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Link to an image of this page  Link to an image of this page  [C2v p36]

Importuna adulatio.

Improper flattery

Magnus Alexander patulum qui subdidit Orbem,
Ut natus esse crederetur č polo:
Illius effigiem insignem picturus Apelles,
Addidit adulator trisulca fulmina.
Sed nimium fuit hoc, & res suspecta modestos
Habuit reprensores negotii levis.
Lysippus plastes qui Regem duxerat aere,
Hastam decere nam magis Reges ait.
Iulius exceptus victor, non Regis honores,
Vult Imperatoris sed usque nomina.
Fulmina mortales terrent, sunt fulmina caelo,
Benigniůs Reges agunt, & Principes.
Convenit his Aegis, praestans & Palladis hasta,
Insigne verům heröis istud inclyti.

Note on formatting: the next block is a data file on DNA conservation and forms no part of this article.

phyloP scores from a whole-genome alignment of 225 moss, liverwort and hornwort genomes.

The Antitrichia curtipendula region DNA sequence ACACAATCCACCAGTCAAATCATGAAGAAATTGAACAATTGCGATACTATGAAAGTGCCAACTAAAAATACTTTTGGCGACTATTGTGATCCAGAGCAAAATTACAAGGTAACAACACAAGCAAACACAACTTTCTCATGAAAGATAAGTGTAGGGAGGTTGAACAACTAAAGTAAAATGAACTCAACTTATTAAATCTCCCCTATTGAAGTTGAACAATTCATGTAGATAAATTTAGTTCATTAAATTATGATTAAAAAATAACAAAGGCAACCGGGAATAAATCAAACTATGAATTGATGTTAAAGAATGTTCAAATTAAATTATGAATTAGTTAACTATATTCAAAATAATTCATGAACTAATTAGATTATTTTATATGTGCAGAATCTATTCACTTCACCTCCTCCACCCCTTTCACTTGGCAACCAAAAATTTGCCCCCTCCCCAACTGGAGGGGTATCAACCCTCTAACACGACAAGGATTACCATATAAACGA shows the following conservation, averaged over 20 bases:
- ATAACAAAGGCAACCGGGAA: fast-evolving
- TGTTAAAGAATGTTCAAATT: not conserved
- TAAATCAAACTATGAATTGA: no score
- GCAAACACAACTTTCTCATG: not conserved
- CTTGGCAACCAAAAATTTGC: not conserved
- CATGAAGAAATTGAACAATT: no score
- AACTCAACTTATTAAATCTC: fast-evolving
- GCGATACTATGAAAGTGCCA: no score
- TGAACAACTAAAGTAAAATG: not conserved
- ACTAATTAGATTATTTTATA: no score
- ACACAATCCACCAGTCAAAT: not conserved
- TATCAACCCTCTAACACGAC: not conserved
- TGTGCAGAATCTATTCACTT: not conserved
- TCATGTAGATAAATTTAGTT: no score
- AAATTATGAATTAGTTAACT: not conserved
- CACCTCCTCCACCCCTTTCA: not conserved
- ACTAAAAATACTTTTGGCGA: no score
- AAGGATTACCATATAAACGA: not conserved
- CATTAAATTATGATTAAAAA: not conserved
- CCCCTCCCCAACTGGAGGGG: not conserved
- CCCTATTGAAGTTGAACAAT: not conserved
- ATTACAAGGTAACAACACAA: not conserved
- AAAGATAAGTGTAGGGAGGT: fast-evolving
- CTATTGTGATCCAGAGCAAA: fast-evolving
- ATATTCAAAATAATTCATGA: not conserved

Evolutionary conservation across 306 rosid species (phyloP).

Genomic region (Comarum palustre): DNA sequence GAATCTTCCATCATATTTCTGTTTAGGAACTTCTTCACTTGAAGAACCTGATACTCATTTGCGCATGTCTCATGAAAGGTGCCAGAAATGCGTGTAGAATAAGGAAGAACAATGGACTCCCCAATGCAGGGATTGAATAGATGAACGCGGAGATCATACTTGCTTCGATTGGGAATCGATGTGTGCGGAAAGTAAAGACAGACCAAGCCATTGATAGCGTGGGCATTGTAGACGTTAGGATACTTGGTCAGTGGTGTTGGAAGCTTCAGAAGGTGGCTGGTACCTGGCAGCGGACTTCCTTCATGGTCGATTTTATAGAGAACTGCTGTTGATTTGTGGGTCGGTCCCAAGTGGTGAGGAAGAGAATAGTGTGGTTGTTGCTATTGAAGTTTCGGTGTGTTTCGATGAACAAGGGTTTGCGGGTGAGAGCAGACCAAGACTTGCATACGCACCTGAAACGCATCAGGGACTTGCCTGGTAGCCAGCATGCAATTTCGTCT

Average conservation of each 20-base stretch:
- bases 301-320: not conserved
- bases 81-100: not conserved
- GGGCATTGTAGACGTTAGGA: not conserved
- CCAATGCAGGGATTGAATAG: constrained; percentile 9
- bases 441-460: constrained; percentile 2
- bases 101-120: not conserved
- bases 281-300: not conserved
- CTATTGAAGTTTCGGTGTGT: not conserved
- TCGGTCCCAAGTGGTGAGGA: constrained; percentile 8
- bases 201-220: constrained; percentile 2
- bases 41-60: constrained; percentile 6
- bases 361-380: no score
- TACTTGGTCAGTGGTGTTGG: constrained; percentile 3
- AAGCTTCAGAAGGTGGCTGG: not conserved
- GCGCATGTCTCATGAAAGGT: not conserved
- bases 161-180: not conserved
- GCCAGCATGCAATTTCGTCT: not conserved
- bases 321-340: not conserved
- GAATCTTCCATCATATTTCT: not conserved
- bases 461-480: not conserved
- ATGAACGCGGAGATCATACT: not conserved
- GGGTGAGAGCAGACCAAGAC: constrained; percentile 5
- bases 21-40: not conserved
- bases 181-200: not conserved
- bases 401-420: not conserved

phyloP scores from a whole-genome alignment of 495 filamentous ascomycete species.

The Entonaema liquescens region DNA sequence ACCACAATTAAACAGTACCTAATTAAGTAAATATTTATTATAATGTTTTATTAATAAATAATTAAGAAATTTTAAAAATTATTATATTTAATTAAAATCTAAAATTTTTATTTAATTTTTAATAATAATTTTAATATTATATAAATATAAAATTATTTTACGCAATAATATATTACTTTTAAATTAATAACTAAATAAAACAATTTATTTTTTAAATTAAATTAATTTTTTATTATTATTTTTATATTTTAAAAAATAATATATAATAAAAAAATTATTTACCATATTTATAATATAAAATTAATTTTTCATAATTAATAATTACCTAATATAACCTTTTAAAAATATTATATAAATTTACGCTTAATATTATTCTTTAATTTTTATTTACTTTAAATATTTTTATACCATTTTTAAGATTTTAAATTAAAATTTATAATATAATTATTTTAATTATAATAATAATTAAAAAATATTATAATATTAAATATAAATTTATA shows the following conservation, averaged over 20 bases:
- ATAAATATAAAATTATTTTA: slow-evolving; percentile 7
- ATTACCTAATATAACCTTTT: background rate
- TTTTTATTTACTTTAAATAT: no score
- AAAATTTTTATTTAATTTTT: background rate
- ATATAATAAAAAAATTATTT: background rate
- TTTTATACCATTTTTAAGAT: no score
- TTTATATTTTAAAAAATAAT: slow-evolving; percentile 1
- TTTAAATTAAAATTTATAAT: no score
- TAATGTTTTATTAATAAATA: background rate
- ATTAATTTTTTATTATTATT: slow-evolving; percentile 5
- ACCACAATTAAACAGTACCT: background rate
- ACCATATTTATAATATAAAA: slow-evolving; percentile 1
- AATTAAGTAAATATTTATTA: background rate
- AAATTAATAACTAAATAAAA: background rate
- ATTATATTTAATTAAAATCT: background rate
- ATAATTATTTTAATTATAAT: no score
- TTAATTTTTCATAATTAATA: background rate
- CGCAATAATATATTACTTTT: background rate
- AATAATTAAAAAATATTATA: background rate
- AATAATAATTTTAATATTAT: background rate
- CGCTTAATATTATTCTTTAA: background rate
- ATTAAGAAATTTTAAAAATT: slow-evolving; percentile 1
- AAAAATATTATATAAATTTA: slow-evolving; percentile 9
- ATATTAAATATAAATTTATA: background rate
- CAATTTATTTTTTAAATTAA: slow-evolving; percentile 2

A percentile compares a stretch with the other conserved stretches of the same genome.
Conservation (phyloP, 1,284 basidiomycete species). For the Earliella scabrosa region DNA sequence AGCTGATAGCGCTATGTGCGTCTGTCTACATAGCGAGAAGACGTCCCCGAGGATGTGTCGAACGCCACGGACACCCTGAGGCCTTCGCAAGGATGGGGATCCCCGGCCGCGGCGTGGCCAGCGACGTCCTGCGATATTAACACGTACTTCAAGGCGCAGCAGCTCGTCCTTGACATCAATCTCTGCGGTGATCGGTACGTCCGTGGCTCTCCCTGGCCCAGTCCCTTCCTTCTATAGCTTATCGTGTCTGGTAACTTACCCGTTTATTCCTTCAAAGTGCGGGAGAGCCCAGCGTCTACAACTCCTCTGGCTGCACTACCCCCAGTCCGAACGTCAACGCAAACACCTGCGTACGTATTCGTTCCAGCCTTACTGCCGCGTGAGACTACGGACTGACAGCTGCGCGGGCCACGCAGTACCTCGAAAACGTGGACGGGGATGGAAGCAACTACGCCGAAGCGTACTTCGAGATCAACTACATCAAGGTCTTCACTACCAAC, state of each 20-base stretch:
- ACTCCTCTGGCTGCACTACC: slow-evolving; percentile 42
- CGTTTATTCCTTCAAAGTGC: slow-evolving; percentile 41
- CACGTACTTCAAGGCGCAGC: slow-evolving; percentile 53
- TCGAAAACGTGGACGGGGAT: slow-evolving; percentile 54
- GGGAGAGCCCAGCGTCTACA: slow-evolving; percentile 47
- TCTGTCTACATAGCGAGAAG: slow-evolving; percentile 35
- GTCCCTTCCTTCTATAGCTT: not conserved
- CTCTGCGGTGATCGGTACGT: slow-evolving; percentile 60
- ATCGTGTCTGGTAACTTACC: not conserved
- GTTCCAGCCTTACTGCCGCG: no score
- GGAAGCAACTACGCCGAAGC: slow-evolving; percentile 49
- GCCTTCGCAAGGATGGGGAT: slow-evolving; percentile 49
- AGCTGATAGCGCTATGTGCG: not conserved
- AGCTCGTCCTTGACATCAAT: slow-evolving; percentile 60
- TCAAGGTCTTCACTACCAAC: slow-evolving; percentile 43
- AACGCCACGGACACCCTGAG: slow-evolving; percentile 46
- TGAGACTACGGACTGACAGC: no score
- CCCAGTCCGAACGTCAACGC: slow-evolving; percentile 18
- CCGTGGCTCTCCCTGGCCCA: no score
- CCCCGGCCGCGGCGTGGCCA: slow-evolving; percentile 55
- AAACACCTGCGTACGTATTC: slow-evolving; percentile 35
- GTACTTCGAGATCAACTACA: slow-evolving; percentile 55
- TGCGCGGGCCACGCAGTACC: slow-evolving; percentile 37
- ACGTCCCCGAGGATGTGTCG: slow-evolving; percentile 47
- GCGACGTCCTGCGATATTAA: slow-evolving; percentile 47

In order to have it believed that Alexander the Great, who subjected the wide world, was born in heaven, Apelles was about to paint a remarkable portrait of him; the flatterer added the three-forked thunderbolt. However, this was excessive and modest critics censured the suspect business as a weak job. For the sculptor Lysippus, who fashioned the king in bronze, said the lance was more becoming of the king. When Julius Caesar was welcomed as a conqueror, he did not want the honours of a king, but only the terms of an imperator [commander, general]. The thunderbolts frighten humans, they are the thunderbolts from heaven, kings and princes act more kindly. For these the aegis and outstanding lance of Pallas are suitable, that true symbol of a renowned hero.

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